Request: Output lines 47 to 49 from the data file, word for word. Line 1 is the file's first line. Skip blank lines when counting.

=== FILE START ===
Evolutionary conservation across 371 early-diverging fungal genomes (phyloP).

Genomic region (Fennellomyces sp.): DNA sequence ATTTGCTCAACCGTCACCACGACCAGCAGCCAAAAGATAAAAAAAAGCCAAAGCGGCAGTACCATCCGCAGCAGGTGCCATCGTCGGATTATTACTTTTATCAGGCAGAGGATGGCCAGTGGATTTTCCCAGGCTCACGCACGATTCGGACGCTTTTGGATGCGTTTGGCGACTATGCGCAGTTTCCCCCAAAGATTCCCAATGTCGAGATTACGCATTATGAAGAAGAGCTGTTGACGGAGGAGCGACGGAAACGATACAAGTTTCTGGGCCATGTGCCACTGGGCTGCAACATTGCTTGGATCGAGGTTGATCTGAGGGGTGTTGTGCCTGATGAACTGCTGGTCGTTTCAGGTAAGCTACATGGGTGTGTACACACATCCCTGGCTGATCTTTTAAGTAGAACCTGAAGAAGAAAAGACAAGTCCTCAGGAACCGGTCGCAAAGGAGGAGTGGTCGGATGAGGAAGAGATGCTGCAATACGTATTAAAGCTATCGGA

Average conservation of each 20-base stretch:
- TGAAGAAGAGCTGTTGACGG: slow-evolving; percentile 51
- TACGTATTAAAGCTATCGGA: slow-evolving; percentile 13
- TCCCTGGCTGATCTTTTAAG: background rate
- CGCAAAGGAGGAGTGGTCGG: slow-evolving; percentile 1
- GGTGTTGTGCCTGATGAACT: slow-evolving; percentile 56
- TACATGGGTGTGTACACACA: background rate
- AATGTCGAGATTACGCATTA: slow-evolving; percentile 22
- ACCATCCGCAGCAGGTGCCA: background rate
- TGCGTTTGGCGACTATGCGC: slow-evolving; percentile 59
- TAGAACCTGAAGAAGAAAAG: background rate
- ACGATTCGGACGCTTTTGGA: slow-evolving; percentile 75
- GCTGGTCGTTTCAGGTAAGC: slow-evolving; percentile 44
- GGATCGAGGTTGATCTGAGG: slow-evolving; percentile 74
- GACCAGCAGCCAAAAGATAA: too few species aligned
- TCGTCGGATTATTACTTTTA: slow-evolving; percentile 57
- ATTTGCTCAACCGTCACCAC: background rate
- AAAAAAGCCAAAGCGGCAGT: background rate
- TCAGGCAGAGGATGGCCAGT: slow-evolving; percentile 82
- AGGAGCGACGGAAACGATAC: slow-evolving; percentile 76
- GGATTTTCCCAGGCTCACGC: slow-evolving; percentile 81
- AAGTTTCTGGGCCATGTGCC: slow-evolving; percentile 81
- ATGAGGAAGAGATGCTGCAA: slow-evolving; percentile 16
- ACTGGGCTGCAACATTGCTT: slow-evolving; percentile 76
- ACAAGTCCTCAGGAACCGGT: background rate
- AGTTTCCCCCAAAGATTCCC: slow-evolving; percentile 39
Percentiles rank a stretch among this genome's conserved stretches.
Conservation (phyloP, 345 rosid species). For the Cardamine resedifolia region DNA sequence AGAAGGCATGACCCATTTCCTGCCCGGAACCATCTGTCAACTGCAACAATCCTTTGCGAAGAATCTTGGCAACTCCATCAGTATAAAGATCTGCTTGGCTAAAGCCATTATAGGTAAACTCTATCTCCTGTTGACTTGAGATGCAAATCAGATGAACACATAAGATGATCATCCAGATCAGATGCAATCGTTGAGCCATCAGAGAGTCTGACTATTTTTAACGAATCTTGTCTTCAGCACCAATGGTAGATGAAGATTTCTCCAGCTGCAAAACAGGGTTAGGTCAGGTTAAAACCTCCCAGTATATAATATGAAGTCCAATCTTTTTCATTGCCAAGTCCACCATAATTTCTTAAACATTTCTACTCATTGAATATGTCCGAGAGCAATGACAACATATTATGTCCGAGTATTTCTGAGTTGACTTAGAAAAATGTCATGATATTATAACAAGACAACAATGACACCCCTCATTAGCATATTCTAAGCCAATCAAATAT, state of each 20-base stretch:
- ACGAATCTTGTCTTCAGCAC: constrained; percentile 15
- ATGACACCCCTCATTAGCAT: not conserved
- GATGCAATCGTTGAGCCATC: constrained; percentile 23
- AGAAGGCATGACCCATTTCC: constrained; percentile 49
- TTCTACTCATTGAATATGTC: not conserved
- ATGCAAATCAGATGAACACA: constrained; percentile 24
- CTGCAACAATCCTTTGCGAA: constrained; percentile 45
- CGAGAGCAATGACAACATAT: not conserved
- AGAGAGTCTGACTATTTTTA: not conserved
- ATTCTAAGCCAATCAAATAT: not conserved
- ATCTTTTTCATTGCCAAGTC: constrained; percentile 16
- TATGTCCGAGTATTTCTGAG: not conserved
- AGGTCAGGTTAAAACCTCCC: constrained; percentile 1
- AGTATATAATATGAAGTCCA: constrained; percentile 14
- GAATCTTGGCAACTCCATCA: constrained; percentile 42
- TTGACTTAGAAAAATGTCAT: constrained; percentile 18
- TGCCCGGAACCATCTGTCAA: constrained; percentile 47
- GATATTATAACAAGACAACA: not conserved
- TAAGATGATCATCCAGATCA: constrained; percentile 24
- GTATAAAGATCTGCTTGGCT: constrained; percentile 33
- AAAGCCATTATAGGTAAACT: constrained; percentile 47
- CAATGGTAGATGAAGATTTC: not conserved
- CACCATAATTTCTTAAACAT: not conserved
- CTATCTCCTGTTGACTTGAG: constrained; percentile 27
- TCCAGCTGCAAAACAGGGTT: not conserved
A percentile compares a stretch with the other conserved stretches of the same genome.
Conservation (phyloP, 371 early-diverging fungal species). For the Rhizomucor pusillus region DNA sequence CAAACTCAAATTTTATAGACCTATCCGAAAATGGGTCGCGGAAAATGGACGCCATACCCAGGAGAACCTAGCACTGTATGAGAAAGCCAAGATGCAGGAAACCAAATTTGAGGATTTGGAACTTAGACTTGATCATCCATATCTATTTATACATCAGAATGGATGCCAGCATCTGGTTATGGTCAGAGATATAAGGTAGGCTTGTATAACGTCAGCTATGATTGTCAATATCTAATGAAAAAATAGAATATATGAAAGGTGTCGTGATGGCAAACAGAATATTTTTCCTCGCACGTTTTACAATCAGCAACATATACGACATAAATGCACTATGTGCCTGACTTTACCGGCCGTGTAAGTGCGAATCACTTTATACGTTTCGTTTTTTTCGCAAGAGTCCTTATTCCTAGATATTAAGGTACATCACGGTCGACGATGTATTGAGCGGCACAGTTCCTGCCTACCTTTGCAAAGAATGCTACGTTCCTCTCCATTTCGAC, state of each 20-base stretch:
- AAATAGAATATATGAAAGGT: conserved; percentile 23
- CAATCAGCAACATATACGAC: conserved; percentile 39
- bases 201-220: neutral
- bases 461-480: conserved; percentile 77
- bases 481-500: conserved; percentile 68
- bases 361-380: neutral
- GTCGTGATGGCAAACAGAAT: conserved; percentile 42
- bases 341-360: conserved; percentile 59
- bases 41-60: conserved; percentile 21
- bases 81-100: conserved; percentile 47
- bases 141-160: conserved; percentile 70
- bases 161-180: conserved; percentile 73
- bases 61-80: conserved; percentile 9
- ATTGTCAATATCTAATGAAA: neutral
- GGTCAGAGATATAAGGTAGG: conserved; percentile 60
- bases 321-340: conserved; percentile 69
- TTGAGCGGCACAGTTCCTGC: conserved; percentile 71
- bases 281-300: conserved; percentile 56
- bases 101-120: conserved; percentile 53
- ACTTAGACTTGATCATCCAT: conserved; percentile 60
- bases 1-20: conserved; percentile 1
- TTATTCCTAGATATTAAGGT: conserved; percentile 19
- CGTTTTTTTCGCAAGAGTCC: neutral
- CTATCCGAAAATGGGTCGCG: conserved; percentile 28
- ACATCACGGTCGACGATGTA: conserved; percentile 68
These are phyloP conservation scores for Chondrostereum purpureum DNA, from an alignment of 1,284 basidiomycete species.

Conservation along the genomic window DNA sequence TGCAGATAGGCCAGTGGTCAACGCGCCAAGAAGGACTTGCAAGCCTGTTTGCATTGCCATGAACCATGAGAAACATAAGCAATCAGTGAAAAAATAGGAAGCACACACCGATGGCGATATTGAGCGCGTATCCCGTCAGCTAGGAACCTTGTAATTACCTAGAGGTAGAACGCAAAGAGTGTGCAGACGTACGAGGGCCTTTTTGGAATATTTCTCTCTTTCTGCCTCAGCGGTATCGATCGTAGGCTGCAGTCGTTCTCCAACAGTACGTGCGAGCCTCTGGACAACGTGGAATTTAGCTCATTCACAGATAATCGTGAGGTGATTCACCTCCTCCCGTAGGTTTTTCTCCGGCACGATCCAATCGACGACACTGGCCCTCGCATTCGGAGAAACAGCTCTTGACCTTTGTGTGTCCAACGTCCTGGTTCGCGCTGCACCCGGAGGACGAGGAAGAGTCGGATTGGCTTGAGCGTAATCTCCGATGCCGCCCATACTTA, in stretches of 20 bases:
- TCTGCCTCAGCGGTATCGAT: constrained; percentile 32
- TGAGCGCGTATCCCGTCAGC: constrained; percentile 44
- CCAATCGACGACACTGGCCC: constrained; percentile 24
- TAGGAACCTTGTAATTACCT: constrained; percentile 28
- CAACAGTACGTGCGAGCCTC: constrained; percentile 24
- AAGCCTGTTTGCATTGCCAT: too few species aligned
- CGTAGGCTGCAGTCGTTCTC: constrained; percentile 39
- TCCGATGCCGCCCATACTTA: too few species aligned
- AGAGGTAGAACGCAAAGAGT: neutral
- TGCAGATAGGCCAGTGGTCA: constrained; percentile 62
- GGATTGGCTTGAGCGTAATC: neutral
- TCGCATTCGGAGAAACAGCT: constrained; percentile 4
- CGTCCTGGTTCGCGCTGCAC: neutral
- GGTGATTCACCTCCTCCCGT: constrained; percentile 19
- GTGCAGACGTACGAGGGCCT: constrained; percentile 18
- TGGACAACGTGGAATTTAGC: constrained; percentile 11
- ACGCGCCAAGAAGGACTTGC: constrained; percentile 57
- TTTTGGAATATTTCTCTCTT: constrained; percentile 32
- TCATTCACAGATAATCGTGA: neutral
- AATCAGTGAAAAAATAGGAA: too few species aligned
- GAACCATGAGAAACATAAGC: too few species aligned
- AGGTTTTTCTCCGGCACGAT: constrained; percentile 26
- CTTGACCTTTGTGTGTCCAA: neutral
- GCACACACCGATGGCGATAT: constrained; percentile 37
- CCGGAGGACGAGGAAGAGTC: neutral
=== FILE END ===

- TGCCCGGAACCATCTGTCAA: constrained; percentile 47
- GATATTATAACAAGACAACA: not conserved
- TAAGATGATCATCCAGATCA: constrained; percentile 24